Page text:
Toni Giselle Stuart

Toni Giselle Stuart is a poet, performer & creative facilitator. Her work includes Krotoa-Eva’s Suite – a cape jazz poem in three movements with filmmaker Kurt Orderson Poetry, Paramedics and Film with filmmaker/health researcher Leanne Brady (2018); What the Water Remembers at Woordfees (2020); forgetting and memory with vangile gantsho & Vusumzi Ngxande, at the Virtual National Arts Festival (2020). She has an MA Writer/Teacher (Distinction) from Goldsmiths, University of London, where she was a 2014/2015 Chevening Scholar.

Ruvimbo Tenga

Born in Zimbabwe, Ruvimbo Tenga is a nomad, an activist and a freelance consultant. She is a former Western Cape Media Liaison for Sisonke/SWEAT and a Sisonke member. Her current work centres around advocating for the decriminalisation of sex work in South Africa and she sits as vicechair of the SWEAT board, is a former founding steering committee member of Asijiki Coalition for the decriminalisation of sex work in South Africa, a member of the Sex worker theatre and streeting committee member (which is part of the Global Grace Project), and sits on the Sisonke Siyaphambili LGBTI Organisation (SISLO) Board. Her interests are in the formulation process of spaces and organisations and she has worked closely with organisations such as SWEAT, Women’s Legal Centre, Sonke Gender Justice, Triangle Project (where she was a former LGBTI Refugees safe space leader) and PASSOP LGBTI. She has co-authored, published and has been part of documentaries on various platforms. Tenga is passionate about research, facilitation and consults for various organisations focusing on sex work, LGBTI, migration and feminism.

She seeks for all things spiritual and ancestral, is an artist and a designer, and uses recycled materials to design jewellery. Tenga is currently based in Cape Town.

Nancy Jouwe

Nancy Jouwe is a cultural historian and works as a freelance researcher, public speaker, publicist and sometimes cultural producer/curator. She is interested in intersectionality, postcolonial and decolonial theorizing, art and heritage.

Jouwe teaches at the Master of Fine Arts, Utrecht School of the Arts and at Amsterdam University College. As a researcher, she is currently working on an investigation of the history of slavery in Utrecht, commissioned by the municipality of Utrecht.

She has published articles and books on postcolonial cultural and social movements and Dutch slavery history, including Caleidoscopische Visies. De zwarte, migranten, vluchtelingen vrouwenbeweging in Nederland. (2001), Paradijsvogels in de Polder. 50 jaar Papoea’s in Nederland (2012), Gids Slavernijverleden Nederland, Netherlands Slavery Heritage Guide (LM Publishers, 2019) and Amsterdam en de slavernij in Oost en West. Het Amsterdam Onderzoek (Uniekboek/Spectrum, 2020). She is president of BAK, Basis voor Actuele Kunst and was co-founder of art platform Framer Framed.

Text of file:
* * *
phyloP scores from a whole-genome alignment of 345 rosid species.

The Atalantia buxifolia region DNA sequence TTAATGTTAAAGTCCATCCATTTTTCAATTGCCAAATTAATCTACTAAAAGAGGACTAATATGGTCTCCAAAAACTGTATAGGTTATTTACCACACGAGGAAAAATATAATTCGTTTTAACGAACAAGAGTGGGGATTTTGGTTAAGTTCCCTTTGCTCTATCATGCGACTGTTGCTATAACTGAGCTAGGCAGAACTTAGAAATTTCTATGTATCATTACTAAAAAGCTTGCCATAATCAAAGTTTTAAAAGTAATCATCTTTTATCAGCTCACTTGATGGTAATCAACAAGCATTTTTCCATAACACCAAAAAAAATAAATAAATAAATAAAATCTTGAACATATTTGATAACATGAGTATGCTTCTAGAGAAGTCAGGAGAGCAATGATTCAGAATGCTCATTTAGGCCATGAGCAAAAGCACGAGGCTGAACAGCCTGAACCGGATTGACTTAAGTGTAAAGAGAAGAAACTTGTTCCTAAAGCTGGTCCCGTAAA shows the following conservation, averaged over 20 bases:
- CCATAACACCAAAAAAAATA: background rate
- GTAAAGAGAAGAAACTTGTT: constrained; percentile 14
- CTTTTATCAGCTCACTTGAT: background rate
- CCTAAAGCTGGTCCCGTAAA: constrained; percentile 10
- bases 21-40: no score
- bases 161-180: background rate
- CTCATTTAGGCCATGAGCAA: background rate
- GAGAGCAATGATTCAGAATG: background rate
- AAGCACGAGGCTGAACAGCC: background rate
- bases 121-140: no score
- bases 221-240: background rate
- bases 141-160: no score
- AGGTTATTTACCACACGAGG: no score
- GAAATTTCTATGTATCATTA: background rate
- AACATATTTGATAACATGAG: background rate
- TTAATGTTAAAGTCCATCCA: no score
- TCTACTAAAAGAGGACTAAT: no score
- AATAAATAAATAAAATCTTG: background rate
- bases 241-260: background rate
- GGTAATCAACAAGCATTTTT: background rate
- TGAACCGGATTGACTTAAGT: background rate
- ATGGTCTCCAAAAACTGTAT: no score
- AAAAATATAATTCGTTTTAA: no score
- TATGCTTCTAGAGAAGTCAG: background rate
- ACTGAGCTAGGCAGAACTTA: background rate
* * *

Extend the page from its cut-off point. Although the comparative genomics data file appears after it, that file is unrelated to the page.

Zayaan Khan

Zayaan Khan works in understanding the nuances in our navigations of land (and sea) from an interdisciplinary perspective. Firmly rooted in a socio-political context, Zayaan works at unhinging our dependence on neoliberal consumption through storytelling, her work is based on interdisciplinary praxis, both as practitioner and facilitator.

Dr Susan Levine

Susan Levine is an Associate Professor of Anthropology and Head of Anthropology at The University of Cape Town in South Africa. Her areas of interest include medical and visual anthropology with an emerging new focus in Health Humanities and the Arts. Susan’s research includes work on children’s work in South Africa’s wine industry, decolonial pedagogies in higher education, toxic landscapes and childhood poisoning, HIV/AIDS and the militarization of COVID-19 globally.  Her books include Medicine and the Politics of Knowledge (HSRC Press 2021); Children of A Bitter Harvest (HSRC Press 2013) and At The Foot of the Volcano: Reflections on Teaching at a South African University (HSRC Press 2018). If interested, you can check out Susan’s MOOC called ‘Medicine and the Arts’, which is free on Future Learn.

Fayruza Abrahams